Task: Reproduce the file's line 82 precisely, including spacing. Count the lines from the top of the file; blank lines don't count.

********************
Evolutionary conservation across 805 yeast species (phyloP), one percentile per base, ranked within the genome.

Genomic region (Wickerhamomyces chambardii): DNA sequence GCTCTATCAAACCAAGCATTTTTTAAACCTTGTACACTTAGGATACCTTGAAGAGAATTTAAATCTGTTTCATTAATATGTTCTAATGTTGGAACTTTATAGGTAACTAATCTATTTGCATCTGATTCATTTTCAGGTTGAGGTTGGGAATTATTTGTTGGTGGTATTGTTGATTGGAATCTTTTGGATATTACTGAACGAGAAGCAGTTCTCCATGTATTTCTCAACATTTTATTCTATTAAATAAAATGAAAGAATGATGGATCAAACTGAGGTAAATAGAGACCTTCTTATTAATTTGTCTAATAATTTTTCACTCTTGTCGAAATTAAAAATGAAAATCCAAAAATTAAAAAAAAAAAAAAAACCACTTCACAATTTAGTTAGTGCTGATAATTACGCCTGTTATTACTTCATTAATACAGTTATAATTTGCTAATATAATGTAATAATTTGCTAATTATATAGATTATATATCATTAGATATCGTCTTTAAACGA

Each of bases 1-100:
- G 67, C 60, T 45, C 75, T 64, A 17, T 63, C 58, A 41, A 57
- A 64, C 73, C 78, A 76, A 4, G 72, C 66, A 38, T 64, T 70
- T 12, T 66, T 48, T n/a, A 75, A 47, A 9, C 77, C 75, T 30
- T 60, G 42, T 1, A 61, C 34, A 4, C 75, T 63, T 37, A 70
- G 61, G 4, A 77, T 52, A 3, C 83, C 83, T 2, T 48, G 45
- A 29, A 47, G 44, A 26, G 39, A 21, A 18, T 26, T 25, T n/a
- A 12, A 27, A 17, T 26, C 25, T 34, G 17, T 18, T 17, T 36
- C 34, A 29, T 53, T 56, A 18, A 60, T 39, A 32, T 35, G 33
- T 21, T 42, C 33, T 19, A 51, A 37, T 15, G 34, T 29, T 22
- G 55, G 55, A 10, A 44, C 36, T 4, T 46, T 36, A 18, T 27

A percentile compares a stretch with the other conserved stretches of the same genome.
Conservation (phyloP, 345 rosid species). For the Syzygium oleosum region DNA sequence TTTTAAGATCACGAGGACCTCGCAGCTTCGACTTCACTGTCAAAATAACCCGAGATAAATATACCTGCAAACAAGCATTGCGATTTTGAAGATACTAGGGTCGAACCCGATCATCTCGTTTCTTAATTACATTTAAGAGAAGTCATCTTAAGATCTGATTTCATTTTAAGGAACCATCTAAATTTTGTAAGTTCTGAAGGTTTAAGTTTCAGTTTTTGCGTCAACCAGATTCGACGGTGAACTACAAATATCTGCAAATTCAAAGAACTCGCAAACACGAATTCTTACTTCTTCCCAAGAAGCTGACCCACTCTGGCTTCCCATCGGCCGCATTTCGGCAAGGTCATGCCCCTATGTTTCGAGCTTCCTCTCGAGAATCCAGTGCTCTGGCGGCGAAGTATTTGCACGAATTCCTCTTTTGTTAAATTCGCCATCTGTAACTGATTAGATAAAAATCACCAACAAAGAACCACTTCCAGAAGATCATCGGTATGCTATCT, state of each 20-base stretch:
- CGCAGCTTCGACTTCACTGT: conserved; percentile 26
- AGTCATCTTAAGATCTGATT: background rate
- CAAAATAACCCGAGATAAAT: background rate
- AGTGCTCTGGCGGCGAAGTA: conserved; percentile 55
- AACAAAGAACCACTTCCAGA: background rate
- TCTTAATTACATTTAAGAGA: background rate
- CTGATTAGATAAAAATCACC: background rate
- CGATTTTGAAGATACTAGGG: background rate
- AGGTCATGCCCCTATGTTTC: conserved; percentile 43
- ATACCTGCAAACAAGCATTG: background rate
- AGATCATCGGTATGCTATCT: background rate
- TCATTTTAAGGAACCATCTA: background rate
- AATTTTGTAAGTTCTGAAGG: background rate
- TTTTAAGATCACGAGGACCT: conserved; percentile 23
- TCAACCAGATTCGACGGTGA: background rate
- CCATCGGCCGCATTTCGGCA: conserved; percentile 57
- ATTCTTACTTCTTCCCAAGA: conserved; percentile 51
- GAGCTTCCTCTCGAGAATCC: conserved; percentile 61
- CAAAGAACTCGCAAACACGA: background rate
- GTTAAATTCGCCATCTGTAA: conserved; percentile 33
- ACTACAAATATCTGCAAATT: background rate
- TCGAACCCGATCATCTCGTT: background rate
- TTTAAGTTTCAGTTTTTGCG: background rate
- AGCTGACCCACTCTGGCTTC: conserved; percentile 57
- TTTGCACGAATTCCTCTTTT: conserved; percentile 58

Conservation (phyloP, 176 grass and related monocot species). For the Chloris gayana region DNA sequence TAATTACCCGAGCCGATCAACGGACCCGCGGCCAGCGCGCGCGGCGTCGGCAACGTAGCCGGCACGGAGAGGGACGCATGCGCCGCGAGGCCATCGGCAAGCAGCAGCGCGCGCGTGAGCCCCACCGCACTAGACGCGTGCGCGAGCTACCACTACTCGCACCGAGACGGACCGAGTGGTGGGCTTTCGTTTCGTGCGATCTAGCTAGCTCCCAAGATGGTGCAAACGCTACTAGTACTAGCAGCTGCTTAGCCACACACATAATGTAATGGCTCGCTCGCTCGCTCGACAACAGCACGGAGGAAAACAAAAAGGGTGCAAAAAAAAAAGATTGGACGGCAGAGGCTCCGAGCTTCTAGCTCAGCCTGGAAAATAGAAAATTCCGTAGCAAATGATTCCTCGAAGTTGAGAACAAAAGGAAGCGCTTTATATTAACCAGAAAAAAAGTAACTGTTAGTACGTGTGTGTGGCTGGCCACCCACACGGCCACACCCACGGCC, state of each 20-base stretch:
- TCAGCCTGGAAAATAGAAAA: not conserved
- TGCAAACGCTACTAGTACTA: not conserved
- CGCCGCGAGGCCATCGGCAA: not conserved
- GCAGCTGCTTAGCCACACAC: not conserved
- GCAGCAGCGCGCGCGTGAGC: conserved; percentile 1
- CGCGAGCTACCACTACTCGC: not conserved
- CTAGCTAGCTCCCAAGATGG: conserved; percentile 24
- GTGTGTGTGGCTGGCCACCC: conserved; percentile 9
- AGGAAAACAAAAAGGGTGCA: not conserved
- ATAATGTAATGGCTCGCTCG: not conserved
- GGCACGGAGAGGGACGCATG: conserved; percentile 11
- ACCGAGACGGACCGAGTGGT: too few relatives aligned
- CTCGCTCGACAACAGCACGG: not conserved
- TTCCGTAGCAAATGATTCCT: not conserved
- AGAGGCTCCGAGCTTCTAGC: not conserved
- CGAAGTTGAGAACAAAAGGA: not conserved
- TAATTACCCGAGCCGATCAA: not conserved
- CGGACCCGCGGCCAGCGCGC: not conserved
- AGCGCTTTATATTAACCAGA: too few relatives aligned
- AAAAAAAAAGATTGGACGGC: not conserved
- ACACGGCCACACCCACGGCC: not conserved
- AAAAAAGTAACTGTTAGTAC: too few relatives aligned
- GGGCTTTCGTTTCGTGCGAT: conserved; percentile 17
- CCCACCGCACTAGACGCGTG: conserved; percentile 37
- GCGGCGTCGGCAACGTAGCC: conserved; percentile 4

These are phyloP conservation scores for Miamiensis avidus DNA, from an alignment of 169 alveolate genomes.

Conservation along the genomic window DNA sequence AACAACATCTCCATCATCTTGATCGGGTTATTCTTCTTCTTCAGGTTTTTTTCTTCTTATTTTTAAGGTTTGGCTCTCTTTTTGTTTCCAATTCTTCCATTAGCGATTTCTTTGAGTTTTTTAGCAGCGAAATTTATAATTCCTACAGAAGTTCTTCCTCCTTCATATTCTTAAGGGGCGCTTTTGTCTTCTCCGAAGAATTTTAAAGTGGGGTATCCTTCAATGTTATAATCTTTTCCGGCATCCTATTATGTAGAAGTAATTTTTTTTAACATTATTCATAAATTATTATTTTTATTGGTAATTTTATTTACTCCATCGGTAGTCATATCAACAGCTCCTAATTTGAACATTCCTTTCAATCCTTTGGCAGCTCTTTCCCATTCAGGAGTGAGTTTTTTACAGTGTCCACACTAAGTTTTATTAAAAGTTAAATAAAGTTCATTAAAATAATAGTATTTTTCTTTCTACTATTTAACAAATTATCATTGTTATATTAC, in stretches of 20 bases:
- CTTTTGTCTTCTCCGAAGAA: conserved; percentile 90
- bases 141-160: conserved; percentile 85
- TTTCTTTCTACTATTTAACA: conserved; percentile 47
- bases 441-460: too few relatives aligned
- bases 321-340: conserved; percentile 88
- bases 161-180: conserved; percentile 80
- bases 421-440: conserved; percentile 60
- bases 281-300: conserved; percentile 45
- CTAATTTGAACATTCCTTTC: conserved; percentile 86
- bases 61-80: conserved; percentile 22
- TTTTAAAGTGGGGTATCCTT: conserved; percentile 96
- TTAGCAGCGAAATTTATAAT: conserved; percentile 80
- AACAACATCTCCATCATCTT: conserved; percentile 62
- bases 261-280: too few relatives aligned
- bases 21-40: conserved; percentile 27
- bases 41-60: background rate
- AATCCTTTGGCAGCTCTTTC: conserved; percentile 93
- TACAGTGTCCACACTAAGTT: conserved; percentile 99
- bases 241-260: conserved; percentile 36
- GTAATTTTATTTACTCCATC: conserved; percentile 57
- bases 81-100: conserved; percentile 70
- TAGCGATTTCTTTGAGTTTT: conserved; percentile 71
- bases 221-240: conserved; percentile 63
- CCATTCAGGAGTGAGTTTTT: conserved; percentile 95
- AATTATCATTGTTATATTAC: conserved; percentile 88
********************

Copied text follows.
- bases 261-280: too few relatives aligned